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Responsible spotlight - June 2023

11 months ago
Roundel Responsible Spotlight

Only early summer but temperature records are already falling 

It’s only early summer in the northern hemisphere, and yet temperature records are already toppling. May tied as the second warmest month globally, while June average temperatures so far have been the highest ever recorded. Parts of Canada were recently more than 10C above average and smoke from wildfires drifting south resulted in New York temporarily recording the worst air pollution of any global city. 

Temperatures across the northeast US, Spain, France and Italy are forecast to be ‘well above average’ for the next few months according to forecasts generated by the Copernicus Climate Change Service on behalf of the European Commission. This aligns with an update from the World Meteorological Organization (WMO) stating that in the next five years global temperatures will almost certainly exceed the 1.5C above pre-industrial level threshold set at the Paris Agreement. This will be due to the accumulation of greenhouse gases, compounded this year by the return of the naturally generated El Niño weather phenomenon, as warmer surface temperatures in the Pacific impact weather around the globe. According to the WMO, this combination of man-made and naturally occurring climate change ‘will have far-reaching repercussions for health, food security, water management and the environment’. With a 98% level of certainty, the WMO states that mean global temperatures for the five years to 2027 are forecast to be higher than during the preceding five years. Once breached, these higher temperatures are likely to reoccur with increasing frequency. While exceeding the 1.5C marker does not yet imply permanently higher global temperatures, it means there are greater chances of some abrupt and irreversible changes associated with climatic and non-climatic risks. Consequences include a greater number of more severe droughts in Africa as higher temperatures increase the chance of water evaporation, as well as an increase in extreme precipitation causing rivers to flood, particularly common across Europe. Sea levels are also rising at a faster rate, reflecting warm water expansion and melting ice packs. 

Some, but not all, of the effects of higher temperatures can be reversed 

The WMO forecast supports key findings in the sixth and final report by the intergovernmental Panel on Climate Change (IPCC). Noting that the climate related risks are now higher than those identified in the IPCC’s fifth assessment report published in 2014, the 2023 update states that the 1.5C limit will ‘likely’ be exceeded this century and it will be hard to limit warming to below 2C. There is some hope: higher temperatures globally can be reversed, although as noted, not all the damaging effects of higher temperatures can be undone.  Such a reversal will require net negative global CO2 emissions alongside a continuing pick-up in clean energy. It is encouraging that climate finance has increased by 60% since the IPCC’s 2014 report, while the price of solar panels and renewable batteries are more than 80% cheaper than in 2010.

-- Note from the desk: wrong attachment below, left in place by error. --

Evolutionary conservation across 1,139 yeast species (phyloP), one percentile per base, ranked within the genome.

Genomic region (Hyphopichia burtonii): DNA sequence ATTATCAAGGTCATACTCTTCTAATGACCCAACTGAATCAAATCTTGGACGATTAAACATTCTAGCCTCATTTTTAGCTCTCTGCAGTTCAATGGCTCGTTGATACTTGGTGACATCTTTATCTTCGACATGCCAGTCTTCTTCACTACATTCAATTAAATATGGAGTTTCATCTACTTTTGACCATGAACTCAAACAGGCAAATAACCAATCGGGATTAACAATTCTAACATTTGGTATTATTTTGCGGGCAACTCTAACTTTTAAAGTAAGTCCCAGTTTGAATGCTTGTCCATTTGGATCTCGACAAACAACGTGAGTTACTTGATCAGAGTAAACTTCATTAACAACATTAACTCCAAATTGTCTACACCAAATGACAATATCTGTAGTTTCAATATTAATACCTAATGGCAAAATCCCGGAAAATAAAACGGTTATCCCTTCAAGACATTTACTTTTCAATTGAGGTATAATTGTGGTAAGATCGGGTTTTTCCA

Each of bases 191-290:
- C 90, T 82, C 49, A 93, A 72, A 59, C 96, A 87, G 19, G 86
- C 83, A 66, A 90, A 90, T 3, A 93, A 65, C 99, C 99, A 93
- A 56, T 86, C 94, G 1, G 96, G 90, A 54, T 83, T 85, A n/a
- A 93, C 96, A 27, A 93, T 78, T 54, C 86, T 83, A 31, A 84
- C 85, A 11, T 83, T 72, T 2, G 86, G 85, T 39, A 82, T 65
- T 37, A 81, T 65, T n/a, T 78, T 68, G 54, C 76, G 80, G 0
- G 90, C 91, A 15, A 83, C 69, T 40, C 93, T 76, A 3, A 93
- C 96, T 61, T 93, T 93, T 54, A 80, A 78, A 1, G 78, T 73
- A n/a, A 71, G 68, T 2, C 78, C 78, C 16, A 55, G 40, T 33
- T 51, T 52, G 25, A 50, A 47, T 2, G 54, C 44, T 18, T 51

Key emission reduction processes

Some of the most rapid and effective emission reduction processes could take place relatively simply (and cheaply) among both land and marine ecosystems by an acceleration of carbon capture and storage. Natural carbon reserves currently soak up about half of all CO2 emissions humans generate. Land based ecosystems store about three times as much carbon as exists in the atmosphere, while the deep ocean also provides a considerable storage opportunity. The seas cover 70% of the earth’s surface, with an average depth of 3.8km. Below 3km, CO2 liquefies and as it has a higher density than seawater, a deep-sea layer could act as a potential sink for large amounts of CO2 for hundreds of years. Superficially enticing, such a move could affect seawater chemistry and have negative consequence on the marine ecosystem and so more work needs to be done before this can become a scalable option. 

Roundel 1

Architas view

Actions that Architas take to invest in line with the Paris Agreement’s 1.5C goals include a combination of active stewardship, engagement and divestment, while closely watching environmental, social and governance factors. We also monitor our multi managers’ forward looking climate targets including temperature and low carbon transition credentials.

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